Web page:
After receiving her BA in Communication from Wittenberg University in 2008, Kari spent a year volunteering with AmeriCorps VISTA. She was placed with a free legal clinic in Indianapolis, which at the time was the only legal clinic in the city to provide free immigration services to those who could not afford them. Because Indianapolis had a growing population of Burmese refugees, Kari worked as an outreach coordinator to determine the needs of the Burmese community and how the clinic could best meet them. Through conversations with Burmese community leaders and members, Kari learned that legal education–including basic rights of living in the US, driving and tax laws, and car seat and child transportation safety–would be most helpful to the community.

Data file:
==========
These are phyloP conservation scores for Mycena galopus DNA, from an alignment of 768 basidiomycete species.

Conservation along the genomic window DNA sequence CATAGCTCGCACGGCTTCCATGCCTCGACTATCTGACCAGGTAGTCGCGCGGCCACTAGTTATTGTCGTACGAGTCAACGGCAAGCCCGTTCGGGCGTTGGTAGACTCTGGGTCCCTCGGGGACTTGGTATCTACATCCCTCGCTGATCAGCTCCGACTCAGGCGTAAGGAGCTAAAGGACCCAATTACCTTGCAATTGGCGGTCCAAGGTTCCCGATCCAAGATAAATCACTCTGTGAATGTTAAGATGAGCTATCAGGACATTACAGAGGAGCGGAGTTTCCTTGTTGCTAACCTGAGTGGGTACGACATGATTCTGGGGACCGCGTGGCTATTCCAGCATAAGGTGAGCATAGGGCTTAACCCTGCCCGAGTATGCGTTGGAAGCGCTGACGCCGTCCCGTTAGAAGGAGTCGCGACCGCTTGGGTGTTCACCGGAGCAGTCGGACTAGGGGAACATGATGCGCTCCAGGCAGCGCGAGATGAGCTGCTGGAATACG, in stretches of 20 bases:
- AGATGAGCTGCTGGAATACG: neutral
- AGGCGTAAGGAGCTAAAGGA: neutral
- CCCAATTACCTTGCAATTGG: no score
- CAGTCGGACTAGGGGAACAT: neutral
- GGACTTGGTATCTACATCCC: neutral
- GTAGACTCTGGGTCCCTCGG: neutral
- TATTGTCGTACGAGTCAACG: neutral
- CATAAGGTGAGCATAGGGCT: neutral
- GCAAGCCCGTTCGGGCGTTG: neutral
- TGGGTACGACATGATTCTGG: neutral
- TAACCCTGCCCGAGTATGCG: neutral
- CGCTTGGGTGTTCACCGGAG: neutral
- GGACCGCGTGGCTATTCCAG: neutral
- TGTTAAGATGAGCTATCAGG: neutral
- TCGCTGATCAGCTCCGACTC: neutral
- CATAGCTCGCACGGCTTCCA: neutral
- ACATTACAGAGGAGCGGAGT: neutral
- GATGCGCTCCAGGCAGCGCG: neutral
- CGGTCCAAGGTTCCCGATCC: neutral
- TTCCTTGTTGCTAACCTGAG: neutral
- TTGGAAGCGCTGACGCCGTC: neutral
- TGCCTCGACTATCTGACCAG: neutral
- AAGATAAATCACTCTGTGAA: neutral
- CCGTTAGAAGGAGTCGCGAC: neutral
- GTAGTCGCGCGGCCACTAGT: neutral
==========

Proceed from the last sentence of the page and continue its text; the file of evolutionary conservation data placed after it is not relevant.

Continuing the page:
Kari’s experience working in legal education challenged her to think deeply about access to education more broadly. Who has access to the kind of education people need to be successful in the U.S.? What kinds of experiences or resources do different people have that enable them to be successful in education, even if they have access to quality education? Questions like these led to her current work, which specializes in how student demographics, schools and interactions within them, communities, and policies affect achievement disparities by race and socioeconomic status.

Kari completed her Ph.D. in Sociology from the University of North Carolina at Chapel Hill in 2016. She is now an Assistant Professor of Sociology at the University of Southern Mississippi. Check out her Curriculum Vitae for more information